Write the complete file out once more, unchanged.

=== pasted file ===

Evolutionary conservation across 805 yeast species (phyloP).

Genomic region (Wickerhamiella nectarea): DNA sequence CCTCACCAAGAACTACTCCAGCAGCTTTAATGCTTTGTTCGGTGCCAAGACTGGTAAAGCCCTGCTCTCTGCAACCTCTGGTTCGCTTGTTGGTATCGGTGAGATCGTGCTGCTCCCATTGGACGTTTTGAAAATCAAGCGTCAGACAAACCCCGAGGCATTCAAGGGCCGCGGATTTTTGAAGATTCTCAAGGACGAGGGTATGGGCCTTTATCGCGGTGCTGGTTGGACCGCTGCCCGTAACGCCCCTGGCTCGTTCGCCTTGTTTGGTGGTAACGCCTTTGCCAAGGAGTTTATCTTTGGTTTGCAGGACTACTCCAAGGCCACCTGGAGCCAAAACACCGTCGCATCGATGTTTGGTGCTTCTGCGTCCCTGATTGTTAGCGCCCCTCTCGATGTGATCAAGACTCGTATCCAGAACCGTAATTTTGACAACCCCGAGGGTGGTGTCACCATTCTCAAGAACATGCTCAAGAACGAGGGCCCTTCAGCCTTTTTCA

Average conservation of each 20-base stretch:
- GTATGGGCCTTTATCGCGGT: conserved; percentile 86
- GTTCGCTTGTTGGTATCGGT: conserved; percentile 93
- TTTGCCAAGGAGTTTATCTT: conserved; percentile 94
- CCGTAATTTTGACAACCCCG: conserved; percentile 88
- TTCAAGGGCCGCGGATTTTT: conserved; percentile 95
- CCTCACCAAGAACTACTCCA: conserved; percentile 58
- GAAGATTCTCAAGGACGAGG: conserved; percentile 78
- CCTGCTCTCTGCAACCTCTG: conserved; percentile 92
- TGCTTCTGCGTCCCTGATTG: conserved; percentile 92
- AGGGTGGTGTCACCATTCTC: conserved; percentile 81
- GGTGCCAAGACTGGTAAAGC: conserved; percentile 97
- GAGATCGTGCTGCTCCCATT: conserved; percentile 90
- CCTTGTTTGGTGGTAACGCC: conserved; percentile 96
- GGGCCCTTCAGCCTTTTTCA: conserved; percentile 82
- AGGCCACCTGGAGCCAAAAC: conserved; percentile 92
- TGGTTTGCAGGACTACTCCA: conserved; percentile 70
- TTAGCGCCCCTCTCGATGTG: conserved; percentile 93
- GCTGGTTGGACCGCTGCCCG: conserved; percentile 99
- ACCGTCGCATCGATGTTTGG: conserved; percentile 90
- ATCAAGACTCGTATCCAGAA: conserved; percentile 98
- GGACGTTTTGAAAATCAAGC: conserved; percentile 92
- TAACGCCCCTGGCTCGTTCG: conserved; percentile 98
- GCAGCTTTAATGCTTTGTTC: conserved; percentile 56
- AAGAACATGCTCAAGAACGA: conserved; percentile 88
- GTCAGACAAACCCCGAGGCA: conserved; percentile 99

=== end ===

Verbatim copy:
Evolutionary conservation across 805 yeast species (phyloP).

Genomic region (Wickerhamiella nectarea): DNA sequence CCTCACCAAGAACTACTCCAGCAGCTTTAATGCTTTGTTCGGTGCCAAGACTGGTAAAGCCCTGCTCTCTGCAACCTCTGGTTCGCTTGTTGGTATCGGTGAGATCGTGCTGCTCCCATTGGACGTTTTGAAAATCAAGCGTCAGACAAACCCCGAGGCATTCAAGGGCCGCGGATTTTTGAAGATTCTCAAGGACGAGGGTATGGGCCTTTATCGCGGTGCTGGTTGGACCGCTGCCCGTAACGCCCCTGGCTCGTTCGCCTTGTTTGGTGGTAACGCCTTTGCCAAGGAGTTTATCTTTGGTTTGCAGGACTACTCCAAGGCCACCTGGAGCCAAAACACCGTCGCATCGATGTTTGGTGCTTCTGCGTCCCTGATTGTTAGCGCCCCTCTCGATGTGATCAAGACTCGTATCCAGAACCGTAATTTTGACAACCCCGAGGGTGGTGTCACCATTCTCAAGAACATGCTCAAGAACGAGGGCCCTTCAGCCTTTTTCA

Average conservation of each 20-base stretch:
- GTATGGGCCTTTATCGCGGT: conserved; percentile 86
- GTTCGCTTGTTGGTATCGGT: conserved; percentile 93
- TTTGCCAAGGAGTTTATCTT: conserved; percentile 94
- CCGTAATTTTGACAACCCCG: conserved; percentile 88
- TTCAAGGGCCGCGGATTTTT: conserved; percentile 95
- CCTCACCAAGAACTACTCCA: conserved; percentile 58
- GAAGATTCTCAAGGACGAGG: conserved; percentile 78
- CCTGCTCTCTGCAACCTCTG: conserved; percentile 92
- TGCTTCTGCGTCCCTGATTG: conserved; percentile 92
- AGGGTGGTGTCACCATTCTC: conserved; percentile 81
- GGTGCCAAGACTGGTAAAGC: conserved; percentile 97
- GAGATCGTGCTGCTCCCATT: conserved; percentile 90
- CCTTGTTTGGTGGTAACGCC: conserved; percentile 96
- GGGCCCTTCAGCCTTTTTCA: conserved; percentile 82
- AGGCCACCTGGAGCCAAAAC: conserved; percentile 92
- TGGTTTGCAGGACTACTCCA: conserved; percentile 70
- TTAGCGCCCCTCTCGATGTG: conserved; percentile 93
- GCTGGTTGGACCGCTGCCCG: conserved; percentile 99
- ACCGTCGCATCGATGTTTGG: conserved; percentile 90
- ATCAAGACTCGTATCCAGAA: conserved; percentile 98
- GGACGTTTTGAAAATCAAGC: conserved; percentile 92
- TAACGCCCCTGGCTCGTTCG: conserved; percentile 98
- GCAGCTTTAATGCTTTGTTC: conserved; percentile 56
- AAGAACATGCTCAAGAACGA: conserved; percentile 88
- GTCAGACAAACCCCGAGGCA: conserved; percentile 99